Pulmonary hypertension is a type of high blood pressure that affects the arteries in the lungs and the right side of the heart. Learn more from Dr. Dina Darsaklis, Cardiology Director of Pulmonary Vascular Disease at Hartford Hospital.
Q: What is pulmonary hypertension? What are its causes?
A: Pulmonary hypertension is a type of high blood pressure that affects the arteries in your lungs and the right side of your heart.
In one form of pulmonary hypertension, tiny arteries in your lungs, called pulmonary arterioles, and capillaries become narrowed, blocked or destroyed. This makes it harder for blood to flow through your lungs, and raises pressure within your lungs’ arteries. As the pressure builds, your heart’s lower right chamber must work harder to pump blood through your lungs, eventually causing your heart muscle to weaken and fail.
Overworked and enlarged, the right ventricle gradually becomes weaker, and loses its ability to pump enough blood to the lungs. This could eventually lead to the development of right heart failure.
Q: What are the symptoms of pulmonary hypertension? How is it diagnosed?
A: Pulmonary hypertension is a tricky disease in the sense that, in the beginning of the disease process, one of the only symptoms is usually shortness of breath with everyday activities, such as climbing stairs. Fatigue, dizziness, and fainting spells also can be symptoms. Swelling in the ankles, abdomen or legs, bluish lips and skin, and chest pain may occur later in the disease process, as strain on the heart increases.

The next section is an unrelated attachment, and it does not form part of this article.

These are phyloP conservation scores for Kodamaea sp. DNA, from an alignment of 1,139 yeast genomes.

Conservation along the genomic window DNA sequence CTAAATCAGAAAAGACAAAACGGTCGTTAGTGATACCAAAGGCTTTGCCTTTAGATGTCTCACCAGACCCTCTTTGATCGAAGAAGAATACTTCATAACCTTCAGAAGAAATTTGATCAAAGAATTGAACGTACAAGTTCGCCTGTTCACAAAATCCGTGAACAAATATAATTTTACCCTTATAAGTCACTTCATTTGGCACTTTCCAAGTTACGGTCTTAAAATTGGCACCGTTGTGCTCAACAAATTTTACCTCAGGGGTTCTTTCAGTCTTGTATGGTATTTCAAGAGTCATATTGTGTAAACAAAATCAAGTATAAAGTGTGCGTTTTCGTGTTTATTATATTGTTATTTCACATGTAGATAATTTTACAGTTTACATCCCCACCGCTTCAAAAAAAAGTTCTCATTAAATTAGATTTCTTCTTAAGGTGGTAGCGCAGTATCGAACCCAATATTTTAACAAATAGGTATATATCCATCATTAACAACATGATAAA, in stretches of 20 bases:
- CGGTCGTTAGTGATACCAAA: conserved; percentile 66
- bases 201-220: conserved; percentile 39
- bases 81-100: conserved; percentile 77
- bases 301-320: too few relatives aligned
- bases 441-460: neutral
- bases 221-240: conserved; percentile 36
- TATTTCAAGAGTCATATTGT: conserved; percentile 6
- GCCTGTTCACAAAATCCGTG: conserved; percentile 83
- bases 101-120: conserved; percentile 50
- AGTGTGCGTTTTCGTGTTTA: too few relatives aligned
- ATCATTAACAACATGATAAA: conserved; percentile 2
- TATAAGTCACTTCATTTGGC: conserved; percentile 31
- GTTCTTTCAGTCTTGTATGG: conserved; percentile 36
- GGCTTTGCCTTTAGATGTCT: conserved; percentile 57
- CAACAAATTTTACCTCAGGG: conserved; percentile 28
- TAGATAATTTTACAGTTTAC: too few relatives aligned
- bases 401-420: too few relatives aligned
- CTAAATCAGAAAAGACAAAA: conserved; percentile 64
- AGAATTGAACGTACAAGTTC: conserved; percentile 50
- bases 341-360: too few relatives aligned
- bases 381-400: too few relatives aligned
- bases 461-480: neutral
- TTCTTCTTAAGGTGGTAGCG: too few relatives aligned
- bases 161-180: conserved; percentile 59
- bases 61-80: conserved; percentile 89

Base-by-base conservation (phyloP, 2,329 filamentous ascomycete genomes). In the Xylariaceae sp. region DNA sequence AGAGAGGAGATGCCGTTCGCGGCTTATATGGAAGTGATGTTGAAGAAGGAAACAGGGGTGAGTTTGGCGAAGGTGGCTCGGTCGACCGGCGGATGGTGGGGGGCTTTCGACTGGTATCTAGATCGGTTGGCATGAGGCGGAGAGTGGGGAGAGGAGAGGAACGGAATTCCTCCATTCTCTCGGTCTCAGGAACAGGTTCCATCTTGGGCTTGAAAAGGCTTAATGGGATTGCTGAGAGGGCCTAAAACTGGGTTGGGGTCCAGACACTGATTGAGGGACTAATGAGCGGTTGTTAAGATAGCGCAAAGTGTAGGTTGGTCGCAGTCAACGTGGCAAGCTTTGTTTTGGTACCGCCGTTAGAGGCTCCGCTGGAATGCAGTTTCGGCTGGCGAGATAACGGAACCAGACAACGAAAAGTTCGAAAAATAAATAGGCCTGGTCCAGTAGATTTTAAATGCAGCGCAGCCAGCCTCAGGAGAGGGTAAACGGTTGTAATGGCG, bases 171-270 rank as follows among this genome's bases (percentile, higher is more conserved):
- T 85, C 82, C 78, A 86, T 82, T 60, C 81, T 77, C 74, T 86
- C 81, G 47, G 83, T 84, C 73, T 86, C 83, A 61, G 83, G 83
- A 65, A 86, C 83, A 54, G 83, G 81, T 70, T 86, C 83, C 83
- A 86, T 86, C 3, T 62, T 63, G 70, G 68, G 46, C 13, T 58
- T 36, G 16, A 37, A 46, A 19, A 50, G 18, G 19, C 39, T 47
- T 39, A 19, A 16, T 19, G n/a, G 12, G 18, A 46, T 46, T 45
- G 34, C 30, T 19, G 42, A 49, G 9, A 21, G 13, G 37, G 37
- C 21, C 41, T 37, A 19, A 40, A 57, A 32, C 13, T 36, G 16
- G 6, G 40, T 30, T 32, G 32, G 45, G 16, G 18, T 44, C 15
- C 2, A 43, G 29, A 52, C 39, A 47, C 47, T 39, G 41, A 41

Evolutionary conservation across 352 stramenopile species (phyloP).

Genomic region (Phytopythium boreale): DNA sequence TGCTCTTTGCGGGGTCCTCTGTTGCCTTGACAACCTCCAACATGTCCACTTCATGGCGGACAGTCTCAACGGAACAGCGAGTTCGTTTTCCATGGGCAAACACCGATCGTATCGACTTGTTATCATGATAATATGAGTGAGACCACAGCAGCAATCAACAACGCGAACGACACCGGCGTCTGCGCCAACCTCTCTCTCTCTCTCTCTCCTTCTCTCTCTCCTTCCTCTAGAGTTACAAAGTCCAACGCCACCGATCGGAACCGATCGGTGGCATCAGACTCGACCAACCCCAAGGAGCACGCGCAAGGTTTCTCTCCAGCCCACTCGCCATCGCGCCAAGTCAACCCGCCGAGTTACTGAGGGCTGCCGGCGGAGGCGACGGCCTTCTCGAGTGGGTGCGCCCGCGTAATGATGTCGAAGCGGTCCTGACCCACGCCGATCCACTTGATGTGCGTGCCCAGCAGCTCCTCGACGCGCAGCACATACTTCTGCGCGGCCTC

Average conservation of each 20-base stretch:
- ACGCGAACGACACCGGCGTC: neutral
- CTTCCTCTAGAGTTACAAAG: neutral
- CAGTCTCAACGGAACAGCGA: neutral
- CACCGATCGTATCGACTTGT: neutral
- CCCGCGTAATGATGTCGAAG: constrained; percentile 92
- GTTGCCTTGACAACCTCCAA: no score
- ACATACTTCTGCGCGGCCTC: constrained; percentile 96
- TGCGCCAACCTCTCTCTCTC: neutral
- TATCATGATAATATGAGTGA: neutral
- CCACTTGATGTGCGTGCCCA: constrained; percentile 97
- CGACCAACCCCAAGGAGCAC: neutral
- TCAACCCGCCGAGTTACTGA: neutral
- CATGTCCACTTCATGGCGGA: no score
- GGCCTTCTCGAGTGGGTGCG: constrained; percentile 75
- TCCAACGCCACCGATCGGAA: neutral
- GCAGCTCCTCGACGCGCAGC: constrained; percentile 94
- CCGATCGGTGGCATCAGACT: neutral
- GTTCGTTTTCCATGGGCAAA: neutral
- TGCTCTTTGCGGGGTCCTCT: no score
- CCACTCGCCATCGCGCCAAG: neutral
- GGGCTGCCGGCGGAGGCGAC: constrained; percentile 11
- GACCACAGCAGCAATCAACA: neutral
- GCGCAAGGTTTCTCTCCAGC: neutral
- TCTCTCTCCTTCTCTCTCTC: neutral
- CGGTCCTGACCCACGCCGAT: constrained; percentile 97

Eventually, it may become difficult to carry out everyday activities as the disease worsens.
Q: What are some of the treatment options offered at Hartford Hospital to treat this condition?
A: A comprehensive team approach works best for patients. That is, a clinical combined front featuring a pulmonologist and a cardiologist. Much depends on the type of hypertension, as this will help determine the treatment. It can range from combined oral therapy to infusion pumps. Hartford Hospital is also participating in an international research study involving patients that suffer from pulmonary hypertension with left heart disease or HIV.
Q: Are there any new treatments on the horizon?
A: Yes. External infusion pumps have been used to deliver prostacyclins for this condition, but managing the therapy places a significant burden on patients, interferes with their daily activities, and runs a high risk of infections.
This past year, the FDA an Implantable System for Remodulin, a type of prostacyclin drug, for patients with pulmonary arterial hypertension. The benefit is that it’s implantable, and takes significant burden off of the patient.
Q: How does it work?
A: Surgeons insert the intravascular catheter through a vein, and connect the catheter to the pump in a pump pocket placed beneath the abdominal skin. The surgeon then uses the handheld programmer device to program and review the pump’s settings. Once the surgeon programs the pump, the medicine is injected through the pump tubing to the delivery site. The pump remains permanently implanted and the health care provider can refill the pump as needed.